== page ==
Just a quick follow-up from yesterday's post... my beautiful birthday flowers from Nick.

I guess he does have his good points.

Pillow Talk: Part Two


Me: (Entering the bedroom) I'm scared to even ask why my pillow case is missing.

Nick: Well, remember that lamp that I dropped at 4:30 this morning? That pillow was on the floor and I thought it might have gotten some glass on it so it's being washed.

Me: Ummm, ok. So two things:

1. By 'being washed' you actually mean 'I put in the laundry basket for you to take care of tomorrow', correct?

2. YOU take MY pillow and give me, the mother of your children, who is 8 1/2 months pregnant and in desperate need of sleep because I was jolted awake at 4:30 this morning by a lamp shattering next to my face, a pillow that may or may not still have remnants of glass shards in it instead of getting me a new one.

Nick: zzzzzzzzzzzzzzzzzzzzz

The Shocker


When Ellie was born I prepared myself for the worst. I had just spent nine very long months praying that she wouldn't come out all creepy looking, like every single other newborn on the planet. Somewhere in the back of my mind I thought there might be a chance she would escape the inevitable.

Because I think it's a form of sac religion to diss your own child I will just say that she has grown into the cutest baby that has ever toddled the Earth.

But it wasn't always that way.

Ok people, I'm going to go ahead and say what everyone else in the world is thinking but too afraid to say out loud.

Newborn babies are creepy looking.

I mean, at least for the first month or two, or in some rare cases three, really freaking creepy looking.

Yes, even yours that everyone told you was the most adorable baby they'd ever seen. I guarantee they were thinking one of two things:

1. Thank God my baby didn't look like that
2. Please God don't let my baby look like that

Newborn babies looking creepy is common knowledge. Everyone knows it, even if they won't ever admit it. So I am always baffled when people choose to commemorate it with a photo session and actually pay for professional documentation of the creepiness.

I get that a lot of hospitals take a snap or two of the baby in the bassinet once it's born, so thoughtfully illuminated by feature flattering fluorescent lights that highlight every piece of white stuff still stuck to their face. But in addition to resembling an orange that's just been peeled these babies all have the same startled expression, like there's a nurse crouched under the bassinet giving them The Shocker the moment before the photog snaps the camera.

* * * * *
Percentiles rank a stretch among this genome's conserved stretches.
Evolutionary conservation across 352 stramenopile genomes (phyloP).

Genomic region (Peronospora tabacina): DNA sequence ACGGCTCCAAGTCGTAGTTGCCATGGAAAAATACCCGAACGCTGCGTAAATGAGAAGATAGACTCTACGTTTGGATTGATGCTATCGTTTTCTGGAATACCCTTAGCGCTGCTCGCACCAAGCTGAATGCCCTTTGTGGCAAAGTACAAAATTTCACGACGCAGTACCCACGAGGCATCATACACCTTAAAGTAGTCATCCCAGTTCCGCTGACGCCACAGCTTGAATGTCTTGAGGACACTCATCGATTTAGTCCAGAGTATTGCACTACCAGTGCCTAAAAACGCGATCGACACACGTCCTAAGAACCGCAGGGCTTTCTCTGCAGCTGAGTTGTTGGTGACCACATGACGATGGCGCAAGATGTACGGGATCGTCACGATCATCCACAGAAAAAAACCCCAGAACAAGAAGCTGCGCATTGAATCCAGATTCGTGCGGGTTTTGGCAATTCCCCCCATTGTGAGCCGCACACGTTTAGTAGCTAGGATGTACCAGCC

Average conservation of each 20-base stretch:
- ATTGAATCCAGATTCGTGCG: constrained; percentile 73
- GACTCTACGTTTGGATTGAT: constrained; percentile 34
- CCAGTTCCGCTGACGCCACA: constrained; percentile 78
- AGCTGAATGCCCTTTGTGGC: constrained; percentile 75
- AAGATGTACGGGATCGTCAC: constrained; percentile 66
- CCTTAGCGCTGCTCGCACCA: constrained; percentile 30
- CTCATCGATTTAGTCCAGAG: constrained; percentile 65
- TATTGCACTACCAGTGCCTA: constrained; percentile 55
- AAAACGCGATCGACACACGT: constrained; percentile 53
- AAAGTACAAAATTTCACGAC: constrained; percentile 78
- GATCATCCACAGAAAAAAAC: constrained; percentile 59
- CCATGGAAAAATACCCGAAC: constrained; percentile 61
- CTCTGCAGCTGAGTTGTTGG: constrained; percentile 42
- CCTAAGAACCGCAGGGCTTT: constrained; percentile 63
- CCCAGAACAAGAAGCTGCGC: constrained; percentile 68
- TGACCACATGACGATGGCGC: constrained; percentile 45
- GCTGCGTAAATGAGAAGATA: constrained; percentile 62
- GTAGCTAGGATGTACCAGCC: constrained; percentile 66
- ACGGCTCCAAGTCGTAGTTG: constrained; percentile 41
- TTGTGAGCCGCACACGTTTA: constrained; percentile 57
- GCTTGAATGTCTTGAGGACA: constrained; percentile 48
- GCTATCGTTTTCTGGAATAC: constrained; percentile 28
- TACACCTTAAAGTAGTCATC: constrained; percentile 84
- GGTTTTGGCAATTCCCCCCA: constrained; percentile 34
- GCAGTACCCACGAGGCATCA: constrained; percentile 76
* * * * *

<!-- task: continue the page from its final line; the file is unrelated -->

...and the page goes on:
Oh, and if you have to ask what The Shocker is, I don't want you reading this blog anymore.

You might even buy a little wallet size because someday you'll enjoy looking back and thanking sweet Jesus that the hideous thing that was just expelled from your loins, that you spent 9 months praying would not come out hideous looking, actually turned out somewhat normal looking.

But what I really don't understand is when parents actually pay a significant amount of money to have a real photographer come and take photos of their creepy looking newborn baby. Then the photographers get all creative and tape a branch to the sleeping baby's head and take a picture of him in a flower pot in the middle of a random field raining rose petals. I mean, who's going to believe that your baby actually sprouted from a flower pot? Looking through those pictures is like watching The Wizard of Oz on an acid trip.

I think that sun flower has a baby face and it's looking at me! Kill it!

While these flower pot in a field photos are pretty bad, there is one thing that can make newborn photos much worse.

I'm talking about an abomination of humanity and all that is holy. Something so bad that it defies logic on all levels causing a once sane mind to drown in a sea of confused repulsion.

The creepy newborn with the naked parents photo.

I mean, I don't know if these photos are even legal in the United States. There I am, innocently browsing through my friend's borderline tolerable newborn slide show when there it is. It jumps out of nowhere, without warning.

A topless photo of my friend with the baby resting on his hairy muffin top inappropriately choreographed to a Sarah McLaughlin song. All those moles and freckles brought to life in high definition... the patch of cellulite that Photoshop forgot...

I don't even have time to react before I projectile vomit all over my keyboard. And then the image is burned into my head for days, sometimes weeks, afterward until my subconscious has adequate time to create an alternate personality named Joan to help take the pain away.

There is one exception I will give to the newborn photos - the birth announcement. Birth announcements were created to satisfy the morbid curiosity of your friends and family as to exactly how creepy your baby is. It also tells everyone that "hey, I know my baby is creepy, just like yours. But we love her enough to put it on paper and send you a picture anyway."

And babies should thank god for that unconditional love. Without it we may not stick around to see what they'll look like in a few months.

Charlie Brown

Yesterday was my birthday, which makes today the Most Depressing Day of the Year.

July 27th edged out December 26th as the Most Depressing Day of the Year in 2001 when I turned 25 and realized that it was all downhill from here. And I was lucky enough to be careening down that hill in a runaway dump truck annihilating every mailbox filled with crow's feet, age spots and cellulite on the road.

Yesterday the blow of turning another year older was softened with cards, flowers and phone calls but today I'm just left with bitter reality and knowing that my response to "how old are you" will now be an even bigger lie.